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Posted: December 2nd, 2022

Finance 622 – Derivatives

Finance 622 – Derivatives
Homework #1

1. Meh Platforms (Ticker = FB) is trading at $111.44 per share. Suppose the risk-free interest rate is 4.13% at all maturities (annualized, continuously compounded). Meh is not expected to pay dividends during the next year. You are considering a forward contract maturing on January 22, two months from today.

a. What is the forward price for delivery of FB shares that will preclude arbitrage on the forward contract above?

b. Suppose the forward price for 2 month delivery of FB stock is, instead of the amount you calculated in a, equal to $120.00 per share. Is there an arbitrage profit available, what portfolio would you construct to take advantage of this and how much would your profit be? Assume no transactions costs.

c. Next suppose the forward price for 2 month delivery of FB stock is $105.00 per share. Is there an arbitrage profit available, what portfolio would you construct to take advantage of this and how much would your profit be? Assume no transactions costs.

d. Suppose that, at an earlier date, you had entered into a short forward contract to deliver FB shares on January 19 at a delivery price of $116. Based on the forward price you calculated in part a, what is the value now of the forward contract you entered into earlier?

e. (This part of the problem is for when you have studied the option strategies chapter.) There is a two month call option on FB with strike price of 115.00 trading at 6.54; a two month put option with strike price of 115.00 is trading at 9.35. Form a synthetic long forward contract with a delivery price of 115.00 using the two options. How much does this synthetic long forward contract with delivery price of $115.00 cost you today?

f. You could eliminate the risk of the earlier position you took out (short forward at delivery price of $115.00 from part d for delivery two months hence) by either going long a forward contract at the current forward price (your solution in part d) or by going long the synthetic forward contract you constructed in part e. Which of these methods would be better for you (lower cost)? You don’t have to construct all the positions again, just explain.

2. European Options on XYZ stock (stock currently trading at $42.50 per share) with delivery in three months have the following prices:

Options Option Prices
Call, K = 35 8.50
Call, K = 40 4.50
Call K = 45 2.00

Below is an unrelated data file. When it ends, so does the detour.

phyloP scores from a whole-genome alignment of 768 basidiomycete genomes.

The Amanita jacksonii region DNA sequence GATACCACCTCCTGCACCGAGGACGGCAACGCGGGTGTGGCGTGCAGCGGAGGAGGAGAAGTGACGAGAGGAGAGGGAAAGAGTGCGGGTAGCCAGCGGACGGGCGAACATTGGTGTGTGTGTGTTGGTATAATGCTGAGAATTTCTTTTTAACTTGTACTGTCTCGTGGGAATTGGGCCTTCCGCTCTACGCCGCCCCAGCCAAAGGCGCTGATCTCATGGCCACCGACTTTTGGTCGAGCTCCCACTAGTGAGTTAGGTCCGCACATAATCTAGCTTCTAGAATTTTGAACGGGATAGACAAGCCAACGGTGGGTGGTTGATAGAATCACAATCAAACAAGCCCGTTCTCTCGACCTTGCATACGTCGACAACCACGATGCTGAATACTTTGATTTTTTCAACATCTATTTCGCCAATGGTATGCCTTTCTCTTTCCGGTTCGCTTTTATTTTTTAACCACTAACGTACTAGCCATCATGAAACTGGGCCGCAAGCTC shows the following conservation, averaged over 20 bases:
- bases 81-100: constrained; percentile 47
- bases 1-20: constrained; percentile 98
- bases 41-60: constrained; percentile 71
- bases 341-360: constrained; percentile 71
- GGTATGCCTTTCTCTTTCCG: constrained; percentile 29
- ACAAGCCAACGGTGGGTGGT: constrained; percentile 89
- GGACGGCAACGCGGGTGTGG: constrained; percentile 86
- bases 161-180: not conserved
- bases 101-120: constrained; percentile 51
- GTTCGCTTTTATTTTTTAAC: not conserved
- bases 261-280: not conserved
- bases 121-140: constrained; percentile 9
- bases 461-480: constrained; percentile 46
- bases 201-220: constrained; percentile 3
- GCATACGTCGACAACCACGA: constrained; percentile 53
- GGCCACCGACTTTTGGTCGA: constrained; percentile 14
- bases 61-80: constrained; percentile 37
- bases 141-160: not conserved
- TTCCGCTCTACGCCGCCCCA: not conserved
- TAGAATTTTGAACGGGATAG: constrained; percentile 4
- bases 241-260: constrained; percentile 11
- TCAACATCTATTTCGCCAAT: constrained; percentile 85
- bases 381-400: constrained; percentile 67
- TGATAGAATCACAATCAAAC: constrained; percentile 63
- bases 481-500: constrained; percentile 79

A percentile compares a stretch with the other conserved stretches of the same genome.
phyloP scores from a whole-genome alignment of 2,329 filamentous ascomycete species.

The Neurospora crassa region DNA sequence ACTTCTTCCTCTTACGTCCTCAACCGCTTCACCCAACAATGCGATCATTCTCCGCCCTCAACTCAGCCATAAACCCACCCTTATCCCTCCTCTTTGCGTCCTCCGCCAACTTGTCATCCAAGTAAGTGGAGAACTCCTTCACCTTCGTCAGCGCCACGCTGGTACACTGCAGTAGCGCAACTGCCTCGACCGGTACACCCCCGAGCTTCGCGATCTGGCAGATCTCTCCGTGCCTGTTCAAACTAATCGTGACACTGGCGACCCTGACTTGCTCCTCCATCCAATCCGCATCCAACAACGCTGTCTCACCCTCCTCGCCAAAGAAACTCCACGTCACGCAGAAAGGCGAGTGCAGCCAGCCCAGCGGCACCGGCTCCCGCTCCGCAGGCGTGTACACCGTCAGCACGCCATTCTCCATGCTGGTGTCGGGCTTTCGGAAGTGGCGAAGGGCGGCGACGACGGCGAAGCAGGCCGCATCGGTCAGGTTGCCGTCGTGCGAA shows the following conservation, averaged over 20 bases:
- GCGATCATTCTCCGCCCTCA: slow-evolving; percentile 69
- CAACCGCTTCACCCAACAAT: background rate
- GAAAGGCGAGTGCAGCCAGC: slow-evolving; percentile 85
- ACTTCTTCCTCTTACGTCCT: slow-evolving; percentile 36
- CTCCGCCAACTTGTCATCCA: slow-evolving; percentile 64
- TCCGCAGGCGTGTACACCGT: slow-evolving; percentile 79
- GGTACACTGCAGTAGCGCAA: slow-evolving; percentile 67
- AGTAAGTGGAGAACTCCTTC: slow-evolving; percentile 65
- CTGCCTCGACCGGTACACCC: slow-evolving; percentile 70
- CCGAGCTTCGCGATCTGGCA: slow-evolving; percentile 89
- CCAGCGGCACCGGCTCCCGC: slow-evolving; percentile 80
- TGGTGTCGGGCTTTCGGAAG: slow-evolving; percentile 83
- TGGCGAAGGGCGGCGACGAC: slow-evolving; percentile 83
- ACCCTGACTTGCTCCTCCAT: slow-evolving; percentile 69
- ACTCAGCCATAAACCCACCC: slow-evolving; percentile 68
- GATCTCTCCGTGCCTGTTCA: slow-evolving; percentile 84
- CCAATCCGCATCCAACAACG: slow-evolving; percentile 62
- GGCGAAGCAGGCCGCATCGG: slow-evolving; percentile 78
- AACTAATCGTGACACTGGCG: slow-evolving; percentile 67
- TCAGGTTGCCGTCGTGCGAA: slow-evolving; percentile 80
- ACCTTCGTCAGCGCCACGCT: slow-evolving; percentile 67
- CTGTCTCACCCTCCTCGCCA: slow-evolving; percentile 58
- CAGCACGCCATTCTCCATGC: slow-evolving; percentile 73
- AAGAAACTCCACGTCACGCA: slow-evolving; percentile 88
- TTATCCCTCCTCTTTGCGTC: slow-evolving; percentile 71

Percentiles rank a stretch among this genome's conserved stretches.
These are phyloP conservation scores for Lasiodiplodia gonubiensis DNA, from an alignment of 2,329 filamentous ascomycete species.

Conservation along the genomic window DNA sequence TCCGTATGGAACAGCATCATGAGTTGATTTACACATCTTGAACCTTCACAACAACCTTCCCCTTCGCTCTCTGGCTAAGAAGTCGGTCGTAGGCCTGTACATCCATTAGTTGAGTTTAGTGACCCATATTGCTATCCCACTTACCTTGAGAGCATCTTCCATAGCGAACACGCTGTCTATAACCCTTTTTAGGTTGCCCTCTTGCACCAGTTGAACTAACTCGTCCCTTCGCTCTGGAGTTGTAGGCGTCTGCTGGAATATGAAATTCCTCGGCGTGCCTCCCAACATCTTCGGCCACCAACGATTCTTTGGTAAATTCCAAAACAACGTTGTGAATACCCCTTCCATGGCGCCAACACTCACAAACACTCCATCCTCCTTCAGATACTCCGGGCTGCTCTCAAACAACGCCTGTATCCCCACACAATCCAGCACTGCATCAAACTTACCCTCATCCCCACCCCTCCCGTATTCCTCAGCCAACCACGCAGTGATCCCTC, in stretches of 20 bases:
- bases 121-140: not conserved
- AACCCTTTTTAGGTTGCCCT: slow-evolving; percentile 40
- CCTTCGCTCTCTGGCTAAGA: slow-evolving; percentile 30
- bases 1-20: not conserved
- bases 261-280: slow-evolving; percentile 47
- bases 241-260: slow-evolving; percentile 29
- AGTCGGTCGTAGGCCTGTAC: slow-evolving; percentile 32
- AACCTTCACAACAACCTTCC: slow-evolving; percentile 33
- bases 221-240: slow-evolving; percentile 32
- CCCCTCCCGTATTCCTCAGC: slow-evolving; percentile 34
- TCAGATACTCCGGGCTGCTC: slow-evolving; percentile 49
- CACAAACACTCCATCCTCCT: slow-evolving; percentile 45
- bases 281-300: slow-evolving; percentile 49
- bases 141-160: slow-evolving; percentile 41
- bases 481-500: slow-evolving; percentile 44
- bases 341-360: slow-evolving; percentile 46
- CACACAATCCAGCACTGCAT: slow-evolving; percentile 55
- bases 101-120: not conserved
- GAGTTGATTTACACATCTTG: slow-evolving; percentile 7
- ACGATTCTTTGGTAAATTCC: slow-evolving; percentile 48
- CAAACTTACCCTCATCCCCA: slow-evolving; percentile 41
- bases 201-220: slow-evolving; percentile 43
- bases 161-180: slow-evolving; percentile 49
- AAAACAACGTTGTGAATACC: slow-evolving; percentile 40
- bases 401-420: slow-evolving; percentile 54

Put, K = 35 0.75
Put, K = 40 1.75
Put, K = 45 4.25

a. Construct profit diagrams for a holding a long call (K = 45) to maturity, purchased at the above price.
b. Construct profit diagrams for shorting a put (K=40) to maturity.
c. Construct a profit diagram for writing a covered call (K=45) against a long position in the common held to the maturity date of the call.
d. Construct the profit diagram for any bull spread using puts.
e. Construct the profit diagram for any bear spread.
f. Construct the profit diagram for a long butterfly spread using calls.

3. EXTRA CREDIT. Put together a spreadsheet that will allow you to calculate payoff and profit for any number of positions in the underlying stock and options (and diagrams). The options should all expire on the same date and be on the same underlying asset. I’m not looking for an unbelievably flexible tool, just a simple spreadsheet.
For example, you could have a column with the range of stock prices that are relevant to the question, with the spread between adjacent stock prices being set to a useful amount for the stock in question. For the above problem you could use stock prices from 0 to 80 at five dollar increments. Then have a separate table that gives the current stock price and the option prices for all the relevant options in the problem. In that table, like the above, enter the option prices. Next to the column of stock prices enter a column of profits on long stock position assuming a current stock price. Next to that column add a column with the profits to a long position for each call and each put (the calculation in the column should subtract the upfront cost of the option from the payoff on the option in question). This would be six columns given the above information.
Then construct any combinations you like. For instance suppose you want a long butterfly spread of puts: you would calculate 1 times the profit on the 35 put plus 1 times the profit on the 45 put minus 2 times the profit on the 40 put. You can figure out what any profit diagrams will look like at your leisure. (Just send me the spreadsheet to my email, tthompson17@luc.edu.)

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